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  • Reminiscing / Gloria Russell: The story of Thomas Stanton, a Stonington pioneer

    Thanksgiving brought to mind the early settlers and the differences in the way we celebrate today. It also brings to mind one of the men who played a major role in those early days.

    You may remember the story about farmer John “Whit” Davis, a descendant of Thomas Stanton, whom author Richard Radune described as a Connecticut veteran of the Pequot War in his book “Pequot Plantation,” the story of an early Colonial settlement.

    Radune’s comprehensive 307-page booklet of early American life was sent to a grateful me by Robert B. McIntosh, author of “Laurel Glen: History of a settlement in the township of North Stonington, Connecticut,” published by the North Stonington Historical Society.

    Very little is known of Stanton’s journey to America and his reasons for sailing remain his own, but after 1637, his presence was impressive enough to influence his peers.

    Thomas, born in England in 1616, seemed headed for a military career when he was a teenager, and it is a mystery as to why, at 18, he boarded a ship bound for America. English law prohibited emigration under the age of 20 without proper credentials, but that didn’t deter the youth who simply lied about his age in order to make the trip. He intended to go to Cambridge, Mass., but landed, instead, in Virginia.

    Somewhere between the landing in Virginia and the eventual arrival in Cambridge, he lived with the Indians and learned the Algonquian Indian language. (The great Algonquian family stretched from the Carolinas to Canada, sharing a common language but different dialects.) Living with the Indians may have been his only option because he probably didn’t have enough money to pay for accommodations in an English settlement.

    He made his way to a new colony in Hartford, where the Lord family, Thomas and Dorothy Lord, who once lived in an English village close to his, had settled with their seven children. He wasn’t there very long before he married their daughter, Ann.

    Stanton’s career soared when he was appointed by the Connecticut General Court as an interpreter and Commissioner of Indian Affairs. He was a delegate to the 1638 Treaty of Hartford, which dissolved the Peqout nation following the Pequot War (villages from Connecticut to Maine had been swept by a devastating year-long bloody war between the Indians and colonists), and he served as interpreter for the New Haven colony when it bought land from the Quinnipiac Indians.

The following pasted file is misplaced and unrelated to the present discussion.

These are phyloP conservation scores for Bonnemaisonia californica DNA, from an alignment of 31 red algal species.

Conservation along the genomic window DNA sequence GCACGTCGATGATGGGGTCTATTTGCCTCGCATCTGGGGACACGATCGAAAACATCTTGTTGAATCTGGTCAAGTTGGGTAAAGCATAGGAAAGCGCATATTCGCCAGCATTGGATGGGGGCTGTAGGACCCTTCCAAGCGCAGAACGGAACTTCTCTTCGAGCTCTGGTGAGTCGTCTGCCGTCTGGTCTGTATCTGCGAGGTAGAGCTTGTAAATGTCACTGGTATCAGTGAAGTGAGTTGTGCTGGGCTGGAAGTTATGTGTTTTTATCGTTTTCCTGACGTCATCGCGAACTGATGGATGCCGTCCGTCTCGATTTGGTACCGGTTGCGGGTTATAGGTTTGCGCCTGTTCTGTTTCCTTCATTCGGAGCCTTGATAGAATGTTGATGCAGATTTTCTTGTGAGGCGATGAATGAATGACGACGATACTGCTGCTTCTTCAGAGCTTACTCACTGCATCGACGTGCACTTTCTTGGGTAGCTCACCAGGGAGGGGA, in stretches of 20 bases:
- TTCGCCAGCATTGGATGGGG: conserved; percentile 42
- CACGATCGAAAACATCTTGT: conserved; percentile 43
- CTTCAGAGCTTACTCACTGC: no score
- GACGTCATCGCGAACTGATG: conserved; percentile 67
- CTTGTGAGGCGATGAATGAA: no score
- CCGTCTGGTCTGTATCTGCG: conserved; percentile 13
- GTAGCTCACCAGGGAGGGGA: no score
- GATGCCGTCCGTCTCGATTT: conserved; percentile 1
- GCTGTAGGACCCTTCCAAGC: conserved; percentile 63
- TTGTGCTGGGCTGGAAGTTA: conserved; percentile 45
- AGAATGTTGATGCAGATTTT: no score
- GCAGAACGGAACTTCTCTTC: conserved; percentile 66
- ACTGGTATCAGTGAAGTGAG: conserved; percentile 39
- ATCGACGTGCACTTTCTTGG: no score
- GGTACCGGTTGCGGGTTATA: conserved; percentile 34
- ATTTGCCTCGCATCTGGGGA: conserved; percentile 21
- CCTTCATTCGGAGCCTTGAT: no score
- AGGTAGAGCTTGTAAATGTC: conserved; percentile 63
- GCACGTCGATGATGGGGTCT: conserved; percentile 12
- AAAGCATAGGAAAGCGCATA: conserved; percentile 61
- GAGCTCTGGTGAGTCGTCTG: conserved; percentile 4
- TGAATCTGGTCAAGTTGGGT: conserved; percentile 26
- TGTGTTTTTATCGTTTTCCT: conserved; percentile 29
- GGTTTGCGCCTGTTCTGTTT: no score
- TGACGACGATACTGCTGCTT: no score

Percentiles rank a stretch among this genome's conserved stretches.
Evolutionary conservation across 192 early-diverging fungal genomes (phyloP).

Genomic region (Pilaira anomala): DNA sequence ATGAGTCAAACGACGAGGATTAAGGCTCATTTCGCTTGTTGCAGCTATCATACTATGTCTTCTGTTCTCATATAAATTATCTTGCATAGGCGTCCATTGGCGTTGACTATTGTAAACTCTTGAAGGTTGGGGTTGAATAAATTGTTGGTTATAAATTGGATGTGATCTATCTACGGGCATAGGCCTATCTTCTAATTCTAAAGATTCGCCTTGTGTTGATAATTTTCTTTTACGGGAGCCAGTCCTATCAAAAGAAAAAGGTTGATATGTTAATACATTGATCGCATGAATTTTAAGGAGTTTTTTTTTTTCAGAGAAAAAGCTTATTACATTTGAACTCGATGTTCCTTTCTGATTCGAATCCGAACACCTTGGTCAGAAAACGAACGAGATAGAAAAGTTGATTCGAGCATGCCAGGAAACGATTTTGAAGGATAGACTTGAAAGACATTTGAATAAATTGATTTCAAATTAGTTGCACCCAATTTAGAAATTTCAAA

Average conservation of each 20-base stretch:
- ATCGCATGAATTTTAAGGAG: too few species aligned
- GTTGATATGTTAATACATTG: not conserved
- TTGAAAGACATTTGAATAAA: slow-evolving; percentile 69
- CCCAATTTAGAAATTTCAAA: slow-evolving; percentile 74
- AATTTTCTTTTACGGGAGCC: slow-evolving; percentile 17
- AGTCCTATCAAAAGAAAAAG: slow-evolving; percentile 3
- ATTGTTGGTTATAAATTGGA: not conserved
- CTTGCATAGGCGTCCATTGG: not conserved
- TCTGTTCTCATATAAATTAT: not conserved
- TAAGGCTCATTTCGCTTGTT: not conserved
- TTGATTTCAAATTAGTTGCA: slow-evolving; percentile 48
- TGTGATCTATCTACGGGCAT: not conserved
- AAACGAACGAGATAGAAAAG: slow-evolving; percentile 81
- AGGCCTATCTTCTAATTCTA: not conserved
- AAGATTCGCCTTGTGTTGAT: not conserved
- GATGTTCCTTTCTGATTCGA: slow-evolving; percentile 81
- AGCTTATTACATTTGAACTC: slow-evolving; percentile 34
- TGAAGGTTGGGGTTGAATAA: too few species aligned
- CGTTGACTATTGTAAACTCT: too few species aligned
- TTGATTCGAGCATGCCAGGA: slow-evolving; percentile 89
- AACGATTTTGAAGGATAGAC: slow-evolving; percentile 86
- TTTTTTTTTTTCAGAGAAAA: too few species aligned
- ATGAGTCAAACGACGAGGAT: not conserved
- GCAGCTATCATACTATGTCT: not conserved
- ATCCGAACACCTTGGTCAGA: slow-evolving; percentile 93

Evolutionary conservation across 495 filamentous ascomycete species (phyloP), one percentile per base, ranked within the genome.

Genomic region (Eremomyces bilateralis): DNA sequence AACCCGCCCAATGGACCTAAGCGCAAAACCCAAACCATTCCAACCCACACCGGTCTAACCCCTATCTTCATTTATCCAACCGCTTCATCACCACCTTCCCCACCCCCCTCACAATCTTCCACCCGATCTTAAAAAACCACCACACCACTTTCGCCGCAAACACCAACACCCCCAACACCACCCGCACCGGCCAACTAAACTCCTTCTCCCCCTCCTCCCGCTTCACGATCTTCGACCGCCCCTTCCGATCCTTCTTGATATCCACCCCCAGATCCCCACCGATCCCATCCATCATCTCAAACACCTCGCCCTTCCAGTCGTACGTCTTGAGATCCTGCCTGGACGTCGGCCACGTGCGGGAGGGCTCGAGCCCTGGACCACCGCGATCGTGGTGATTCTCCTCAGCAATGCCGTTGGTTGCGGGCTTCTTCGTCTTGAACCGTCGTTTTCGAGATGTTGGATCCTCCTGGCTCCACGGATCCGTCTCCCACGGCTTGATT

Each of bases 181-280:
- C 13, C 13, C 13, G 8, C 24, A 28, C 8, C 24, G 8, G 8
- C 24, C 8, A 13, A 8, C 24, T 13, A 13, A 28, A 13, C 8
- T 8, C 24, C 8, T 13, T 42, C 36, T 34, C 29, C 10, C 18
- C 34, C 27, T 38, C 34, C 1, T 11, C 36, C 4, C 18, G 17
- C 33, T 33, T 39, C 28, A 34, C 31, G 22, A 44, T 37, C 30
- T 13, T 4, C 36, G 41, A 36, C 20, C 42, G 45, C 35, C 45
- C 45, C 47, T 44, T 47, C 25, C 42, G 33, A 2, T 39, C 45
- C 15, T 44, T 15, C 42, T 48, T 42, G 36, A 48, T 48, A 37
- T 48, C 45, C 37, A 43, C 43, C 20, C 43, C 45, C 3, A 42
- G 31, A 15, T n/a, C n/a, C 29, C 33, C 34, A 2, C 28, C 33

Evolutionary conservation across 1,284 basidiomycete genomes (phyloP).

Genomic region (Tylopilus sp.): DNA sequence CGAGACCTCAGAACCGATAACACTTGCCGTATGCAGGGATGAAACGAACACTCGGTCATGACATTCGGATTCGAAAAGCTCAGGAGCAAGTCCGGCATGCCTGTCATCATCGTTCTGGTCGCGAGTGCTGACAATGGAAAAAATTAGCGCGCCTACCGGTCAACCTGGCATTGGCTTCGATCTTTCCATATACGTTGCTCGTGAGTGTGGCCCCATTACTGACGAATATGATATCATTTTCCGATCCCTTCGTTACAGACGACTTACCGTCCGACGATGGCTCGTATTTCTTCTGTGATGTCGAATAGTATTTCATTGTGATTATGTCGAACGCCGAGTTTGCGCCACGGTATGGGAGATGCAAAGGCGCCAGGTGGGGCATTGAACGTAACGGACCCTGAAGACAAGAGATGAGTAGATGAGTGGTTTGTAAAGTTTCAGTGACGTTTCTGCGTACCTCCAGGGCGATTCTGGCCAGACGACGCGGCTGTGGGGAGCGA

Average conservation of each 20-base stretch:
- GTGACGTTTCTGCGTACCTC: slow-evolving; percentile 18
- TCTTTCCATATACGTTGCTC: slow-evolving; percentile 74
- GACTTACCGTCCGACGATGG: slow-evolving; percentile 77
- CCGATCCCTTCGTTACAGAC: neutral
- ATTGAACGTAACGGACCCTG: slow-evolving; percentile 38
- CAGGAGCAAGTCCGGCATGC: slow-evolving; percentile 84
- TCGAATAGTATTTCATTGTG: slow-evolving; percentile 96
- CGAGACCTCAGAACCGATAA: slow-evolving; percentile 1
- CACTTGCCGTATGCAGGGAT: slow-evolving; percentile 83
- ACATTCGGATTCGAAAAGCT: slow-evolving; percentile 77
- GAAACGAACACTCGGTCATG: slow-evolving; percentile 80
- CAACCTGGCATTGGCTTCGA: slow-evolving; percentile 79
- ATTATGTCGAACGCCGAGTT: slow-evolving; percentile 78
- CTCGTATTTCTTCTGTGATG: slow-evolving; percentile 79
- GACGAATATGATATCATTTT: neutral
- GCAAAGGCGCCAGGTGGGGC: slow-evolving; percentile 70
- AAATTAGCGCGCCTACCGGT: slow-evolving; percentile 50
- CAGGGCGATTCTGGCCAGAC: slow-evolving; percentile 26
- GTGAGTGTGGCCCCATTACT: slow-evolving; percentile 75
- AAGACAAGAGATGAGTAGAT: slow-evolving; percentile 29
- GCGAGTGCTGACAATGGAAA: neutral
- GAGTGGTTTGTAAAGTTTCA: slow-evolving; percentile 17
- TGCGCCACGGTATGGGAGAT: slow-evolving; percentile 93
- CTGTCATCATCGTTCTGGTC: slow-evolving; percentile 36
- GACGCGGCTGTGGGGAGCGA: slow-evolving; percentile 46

A lucky fellow, Stanton, along with a partner, were given exclusive right to the beaver trade with the Indians, which proved a money-maker because beaver skins were in great demand in England.

    Thomas and his brother-in-law, Richard Lord, formed an ill-fated business partnership that ended about a half-dozen years later after the pair quarreled over trade for Indian corn. Heated words and threats were exchanged before Lord drew his sword on Thomas and was fined five pounds for his trouble.

    After being named Interpreter General for New England by the Commissioners of the United Colonies in 1643, Thomas left Hartford for southeastern Connecticut, where he established a trading post on the Pawcatuck River. (There is a marker next to one of the very early earliest houses on Wequetequock Cove, but I can’t for the life of me remember what it says.)

    It was no bed of roses for him during the late 1640s. It seemed he was in and out of court frequently both as plaintiff and defendant for one reason or another. As you might expect, he won some and he lost some, but through it all, he recognized a good opportunity when he saw one and built solid commerce with the Indians in and around southern Connecticut and Rhode Island and Long Island.

    The untried pilgrims found life in this raw, new country difficult enough and many were called to duty as legislators on a state level and on lesser levels locally. They were called constables, surveyors and townsmen (or selectmen) who would develop local ordinances or debaters of crucial local issues.

    Thomas Stanton was consistently elected to these duties, and the sons of many of the colonists were called but they weren’t in any tearing hurry to answer. The General Court of Connecticut had to pass a law requiring an elected candidate to accept the job or show a damned good reason why he couldn’t. If the candidate refused or neglected the duty, he was subject to a fine.

    In 651, Thomas moved his family to Pequot Plantation, built a home in New London and shuttled by boat to his trading post on the Pawcatuck River. He and his wife, Ann, had 10 children — six boys and four girls. During his lifetime, he played many roles as an immigrant in a new world and also as an early pioneer of the West Indies trade.

    Thomas Stanton did not enjoy the longer lifespan so many of the English settlers did after arriving in New England. He died in 1677 at the age of 61. But he left an enduring legacy through the land that would remain in his family during their lifetime and even beyond.

    Through the years it has been fiercely protected by his family and his descendant, Whit Davis, whom I have always called “a true Connecticut Yankee.”

    Gloria Russell has lived in the Westerly-Pawcatuck area all her life and has been a reporter for 45 years. She can be reached at harglo@verizon.net.



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